The one that you (or someone you trust) can effectively manage.
Not to say that DIY'ers can't get around this, but all them fancy guns need fancy bullets. Home made guns will also need decent bullets. So, why not tighten up bullet control:
(It's Chris Rock)
I realize lots of hunters, etc reload their own, but I'm not aware of too many DIY'ers who are able to make reliable primers (might be wrong) - so maybe just control the sale and distribution of primers?
Like ice sculptures, live performances, draft deals, verbal negotiations - there are things that need to be done that lead to better things, but in themselves have no value if kept and (sometimes) can only do harm.
These things would benefit from DRM that render them useless at the will & command of the creator.
OSHA must be thrilled
Getting OSHA / union / bubblewrap parents involved means that those who are capable of helping are not allowed to because of the risk that some idiot gets hurt or damages something.
They have their place and time when things are normal to try and minimize the impact of a disaster, but once that disaster is in full swing, they need to sit down, shut up and let people self-mobilize to get the job done.
In the spring of '97 guys were working heavy equipment for days straight, often by the light of military flares, to build a dike that saved Winnipeg from one of the biggest spring floods in our history (often "stealing" clay/dirt from nearby farms to get the dike to the heights needed, dragging and dumping scrap cars, buses, anything they could find to shore up the water front side from erosion, etc.). Ignoring the union rules, safety rules, land procurement rules, etc. they got it done in time.
After the flood waters receded, then all the compensating processes kicked in to address the shortcomings.
In security circles, doesn't physical access = assumed compromise? Game consoles & "locked" phones, e-Readers, etc. are all compromised within hours of being released to the masses. I think one should be very careful before placing trust in physical access security.
There's a stretch of highway by my place that has these really cool LED lights countersunk into the centre line that I'm sure were marketed as a great way to increase safety. The stretch of highway is a narrow 2 lane non-divided temporary by pass around a construction zone (major interchange being built to no where).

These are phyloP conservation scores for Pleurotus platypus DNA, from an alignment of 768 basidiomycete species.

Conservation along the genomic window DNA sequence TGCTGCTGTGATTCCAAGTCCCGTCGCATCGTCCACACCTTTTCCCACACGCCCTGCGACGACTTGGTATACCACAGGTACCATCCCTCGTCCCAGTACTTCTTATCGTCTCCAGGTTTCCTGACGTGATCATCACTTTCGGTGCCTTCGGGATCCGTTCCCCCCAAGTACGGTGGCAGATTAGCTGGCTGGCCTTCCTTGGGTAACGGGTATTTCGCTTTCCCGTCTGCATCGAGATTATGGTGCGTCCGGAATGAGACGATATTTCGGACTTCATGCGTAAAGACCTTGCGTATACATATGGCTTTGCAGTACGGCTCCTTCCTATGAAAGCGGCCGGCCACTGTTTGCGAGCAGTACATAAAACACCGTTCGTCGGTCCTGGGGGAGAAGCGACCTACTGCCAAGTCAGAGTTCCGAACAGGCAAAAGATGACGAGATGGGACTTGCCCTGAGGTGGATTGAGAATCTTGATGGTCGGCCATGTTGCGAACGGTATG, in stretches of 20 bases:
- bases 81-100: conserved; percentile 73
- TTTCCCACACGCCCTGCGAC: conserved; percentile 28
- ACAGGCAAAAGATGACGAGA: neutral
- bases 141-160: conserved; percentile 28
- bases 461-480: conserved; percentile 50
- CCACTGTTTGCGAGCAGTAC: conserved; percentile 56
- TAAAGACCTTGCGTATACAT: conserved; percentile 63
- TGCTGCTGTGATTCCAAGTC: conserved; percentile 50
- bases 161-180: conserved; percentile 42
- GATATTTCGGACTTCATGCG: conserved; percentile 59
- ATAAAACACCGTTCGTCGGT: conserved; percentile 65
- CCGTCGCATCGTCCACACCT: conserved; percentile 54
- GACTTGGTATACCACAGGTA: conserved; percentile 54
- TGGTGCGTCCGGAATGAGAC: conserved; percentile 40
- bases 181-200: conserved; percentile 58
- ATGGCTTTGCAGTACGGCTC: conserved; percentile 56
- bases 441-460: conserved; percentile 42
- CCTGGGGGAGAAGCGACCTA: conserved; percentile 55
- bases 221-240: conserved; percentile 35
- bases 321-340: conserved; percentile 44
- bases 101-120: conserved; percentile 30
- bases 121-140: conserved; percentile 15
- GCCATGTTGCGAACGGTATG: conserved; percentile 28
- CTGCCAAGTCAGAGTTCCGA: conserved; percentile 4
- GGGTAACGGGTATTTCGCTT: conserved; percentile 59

The problem with these fancy LEDs is they are so dim that I actually find myself quite distracted trying to determine if they are in fact glowing. Had they gone with a much lower tech solution of putting countersunk reflectors, my headlights would have gladly lit up the centre line.
Glow in the dark stickers, etc. only work when the surrounding area is really dark, otherwise there just isn't enough contrast.
I hope this tech provides a significant visual contrast or else it will just be a distracting and annoying waste of money.
Where the heck did you get all your misinformation from, again?
Owned a 1989 Eagle Vista GT - no power steering, 1989 Honda Civic LX with power steering, and a 1996 Geo Metro with no power steering and now a 2009 Toyota Yaris with power steering. All manual Tx btw. Not sure if the Yaris can come w/out power steering, so not much opinion there, but based on the other 3 - I was safer without power steering.
When the Honda was getting old and would stall (often as I was slowing to a stop at intersections) the sudden loss of power assist in the steering was disconcerting at best, and certainly added effort and therefore time to react as I tried to limp to the side of the road. Neither Metro nor Eagle had that problem.
Looking at failure modes of the smaller cars I've owned - I'll stand by my statement that power steering was a safety hazard.
Funny, it seems the NHTSA actually agrees with me. Allow me to quote:
"ABS allows the driver to maintain directional stability,control over steering, and in some situations, to reduce stopping distances during emergency braking situation, particularly on wet and slippery road surface."